Another Sunday morning and the start of another week. One of the joys of blogging is learning about myself. That may sound ridiculous, but I don’t think that many people take the time to try and listen to their inner being. What I mean is that in our busy lives we forget to stop and consider ourselves. What makes us tick? What makes us happy? What makes us sad?
Blogging provides an outlet for me to do that. I know that Elul makes me feel unsettled. I know that the end of summer bothers me. There is so much more that I know and much to learn. Not to beat the horse to death, but I think that my life is fuller from the experience.
Last night there was an impromptu family gathering. Grandparents, great-grandparents, grandchildren and an aunt or two met for a family meal. It was nice and at the same time a little strange. It was the first gathering without the big lug who patrolled the dinner table. His presence or should I say his absence was glaring. I kept waiting for someone to slam into my chair in search of a fallen treat. And this was the first time that the children really vocalized their thoughts.
There were some tears and a lot of questions about where dogs go when they die. There were requests for a new dog. My daughter told my folks that she doesn’t like a house without a doggie. My son told her not to worry because Grandpa would never own a house without a dog. It made me smile, wistfully.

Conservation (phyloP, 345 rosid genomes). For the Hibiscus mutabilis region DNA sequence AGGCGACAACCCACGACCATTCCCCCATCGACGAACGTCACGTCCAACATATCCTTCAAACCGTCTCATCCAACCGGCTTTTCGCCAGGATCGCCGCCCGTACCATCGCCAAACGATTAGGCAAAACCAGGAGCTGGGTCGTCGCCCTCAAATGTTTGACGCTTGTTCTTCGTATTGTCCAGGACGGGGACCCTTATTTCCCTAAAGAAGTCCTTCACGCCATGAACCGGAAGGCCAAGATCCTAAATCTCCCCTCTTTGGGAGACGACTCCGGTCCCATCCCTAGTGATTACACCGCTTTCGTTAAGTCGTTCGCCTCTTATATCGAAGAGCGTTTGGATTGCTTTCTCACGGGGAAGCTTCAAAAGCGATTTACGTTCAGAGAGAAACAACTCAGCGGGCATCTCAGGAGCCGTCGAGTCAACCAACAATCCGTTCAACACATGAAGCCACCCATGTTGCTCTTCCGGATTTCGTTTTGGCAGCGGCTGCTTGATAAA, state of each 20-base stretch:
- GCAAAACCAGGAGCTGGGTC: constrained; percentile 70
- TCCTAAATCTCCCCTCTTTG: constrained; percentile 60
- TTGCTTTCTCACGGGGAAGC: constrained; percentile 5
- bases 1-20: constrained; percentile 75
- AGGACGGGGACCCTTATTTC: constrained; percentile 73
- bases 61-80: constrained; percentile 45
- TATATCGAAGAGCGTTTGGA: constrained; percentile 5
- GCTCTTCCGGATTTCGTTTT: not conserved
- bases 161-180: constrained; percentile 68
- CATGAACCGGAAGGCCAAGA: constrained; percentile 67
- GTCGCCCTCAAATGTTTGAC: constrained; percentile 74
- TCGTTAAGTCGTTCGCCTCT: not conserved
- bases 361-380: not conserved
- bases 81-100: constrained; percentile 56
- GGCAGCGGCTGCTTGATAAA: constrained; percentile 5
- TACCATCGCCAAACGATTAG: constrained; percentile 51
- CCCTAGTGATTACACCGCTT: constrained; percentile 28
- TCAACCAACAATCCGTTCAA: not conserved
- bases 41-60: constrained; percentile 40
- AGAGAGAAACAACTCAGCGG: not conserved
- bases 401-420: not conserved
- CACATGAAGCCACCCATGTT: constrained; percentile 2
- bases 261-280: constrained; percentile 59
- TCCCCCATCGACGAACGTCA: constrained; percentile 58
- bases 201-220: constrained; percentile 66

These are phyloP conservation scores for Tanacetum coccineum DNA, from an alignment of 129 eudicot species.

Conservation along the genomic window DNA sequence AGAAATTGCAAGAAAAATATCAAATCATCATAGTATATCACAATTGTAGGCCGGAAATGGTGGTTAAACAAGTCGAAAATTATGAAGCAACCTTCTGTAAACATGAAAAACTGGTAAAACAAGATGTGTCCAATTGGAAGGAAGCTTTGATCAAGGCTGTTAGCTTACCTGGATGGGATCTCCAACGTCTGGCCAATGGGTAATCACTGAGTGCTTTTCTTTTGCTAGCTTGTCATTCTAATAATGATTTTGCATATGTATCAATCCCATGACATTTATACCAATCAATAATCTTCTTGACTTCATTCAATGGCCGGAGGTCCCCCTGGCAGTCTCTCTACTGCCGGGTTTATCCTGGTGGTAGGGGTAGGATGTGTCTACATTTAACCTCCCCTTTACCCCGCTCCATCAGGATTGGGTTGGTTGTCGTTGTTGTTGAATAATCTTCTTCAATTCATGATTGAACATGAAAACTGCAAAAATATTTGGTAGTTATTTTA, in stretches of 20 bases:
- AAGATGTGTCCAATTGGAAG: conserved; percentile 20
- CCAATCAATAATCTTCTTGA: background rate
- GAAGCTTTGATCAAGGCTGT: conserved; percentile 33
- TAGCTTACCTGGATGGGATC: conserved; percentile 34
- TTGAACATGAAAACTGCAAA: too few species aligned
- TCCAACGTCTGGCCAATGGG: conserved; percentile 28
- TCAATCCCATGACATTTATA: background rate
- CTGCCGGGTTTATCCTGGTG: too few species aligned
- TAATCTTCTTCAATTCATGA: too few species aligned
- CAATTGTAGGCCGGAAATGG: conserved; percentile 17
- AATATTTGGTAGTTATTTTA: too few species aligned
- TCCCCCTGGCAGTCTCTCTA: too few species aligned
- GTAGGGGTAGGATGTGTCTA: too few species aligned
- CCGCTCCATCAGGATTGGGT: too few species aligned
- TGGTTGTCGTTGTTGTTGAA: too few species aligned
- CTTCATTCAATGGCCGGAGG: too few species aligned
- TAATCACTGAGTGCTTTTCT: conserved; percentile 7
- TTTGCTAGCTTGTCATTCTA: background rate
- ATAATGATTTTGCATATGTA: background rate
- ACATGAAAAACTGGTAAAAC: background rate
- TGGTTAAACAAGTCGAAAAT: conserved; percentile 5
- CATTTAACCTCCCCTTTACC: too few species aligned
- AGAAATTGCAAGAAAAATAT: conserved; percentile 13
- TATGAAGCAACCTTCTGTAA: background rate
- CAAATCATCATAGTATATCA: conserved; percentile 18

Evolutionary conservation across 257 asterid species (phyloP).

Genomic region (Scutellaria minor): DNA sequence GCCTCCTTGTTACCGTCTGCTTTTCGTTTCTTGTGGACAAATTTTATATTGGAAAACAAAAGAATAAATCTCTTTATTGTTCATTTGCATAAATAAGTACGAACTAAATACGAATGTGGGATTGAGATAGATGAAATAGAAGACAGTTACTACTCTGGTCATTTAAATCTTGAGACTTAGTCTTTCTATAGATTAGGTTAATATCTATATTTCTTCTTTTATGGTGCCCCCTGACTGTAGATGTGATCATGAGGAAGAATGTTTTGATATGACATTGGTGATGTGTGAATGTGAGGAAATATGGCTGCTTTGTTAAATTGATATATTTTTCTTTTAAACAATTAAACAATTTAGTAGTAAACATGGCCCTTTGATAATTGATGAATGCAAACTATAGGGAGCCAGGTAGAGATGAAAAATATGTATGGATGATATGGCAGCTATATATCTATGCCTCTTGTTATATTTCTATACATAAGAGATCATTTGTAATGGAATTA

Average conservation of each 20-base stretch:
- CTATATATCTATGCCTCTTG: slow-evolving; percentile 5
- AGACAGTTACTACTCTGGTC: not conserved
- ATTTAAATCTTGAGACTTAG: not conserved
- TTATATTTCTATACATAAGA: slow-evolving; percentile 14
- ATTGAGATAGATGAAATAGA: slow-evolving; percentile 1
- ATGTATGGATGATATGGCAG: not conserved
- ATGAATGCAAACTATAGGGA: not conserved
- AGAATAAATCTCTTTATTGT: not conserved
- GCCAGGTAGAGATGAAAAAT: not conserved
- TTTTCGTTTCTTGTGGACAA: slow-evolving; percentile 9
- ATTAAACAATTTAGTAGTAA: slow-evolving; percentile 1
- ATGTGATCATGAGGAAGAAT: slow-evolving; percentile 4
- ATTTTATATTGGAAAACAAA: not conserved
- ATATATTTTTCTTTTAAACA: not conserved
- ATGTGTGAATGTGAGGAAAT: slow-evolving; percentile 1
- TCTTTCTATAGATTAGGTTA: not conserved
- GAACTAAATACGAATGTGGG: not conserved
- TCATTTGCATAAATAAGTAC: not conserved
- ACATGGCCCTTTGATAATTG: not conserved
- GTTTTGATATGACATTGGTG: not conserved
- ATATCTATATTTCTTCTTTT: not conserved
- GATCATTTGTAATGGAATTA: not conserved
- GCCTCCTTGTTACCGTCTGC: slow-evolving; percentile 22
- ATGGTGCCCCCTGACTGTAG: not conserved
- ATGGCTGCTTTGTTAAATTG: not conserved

Eventually the evening ended and the kids were packed up, loaded into the car and shipped home. When we arrived at the house I took a moment to listen to the silence in the car. Soft snoring was punctuated by the occasional mumble and sigh.
Outside the heatwave continued. It was after 10 but the temperature was still more than 90 degrees. As I carried the little girl into the house I snorted and tried not to cough as her curls rubbed against my nose. Yesterday it was a simple thing to do. She fit in the nook of one arm, no bigger than a football I could wander for hours and not notice her weight.
She is still small enough that I can carry her around, but not so little that I no longer notice her weight. Now as I carry her I have to be more careful because she is a restless sleeper and has a proclivity for throwing her body around.
The big boy is a different story. It feels like years since he was truly little. Now when I carry him I feel his head on my shoulder and his feet against my thighs. Every time they bang against me it serves as notice that it won’t be long before he’ll truly be too big to carry this way. It is bittersweet because I know that a part of his childhood is ending and a new one beginning.
Sometimes time moves far too quickly.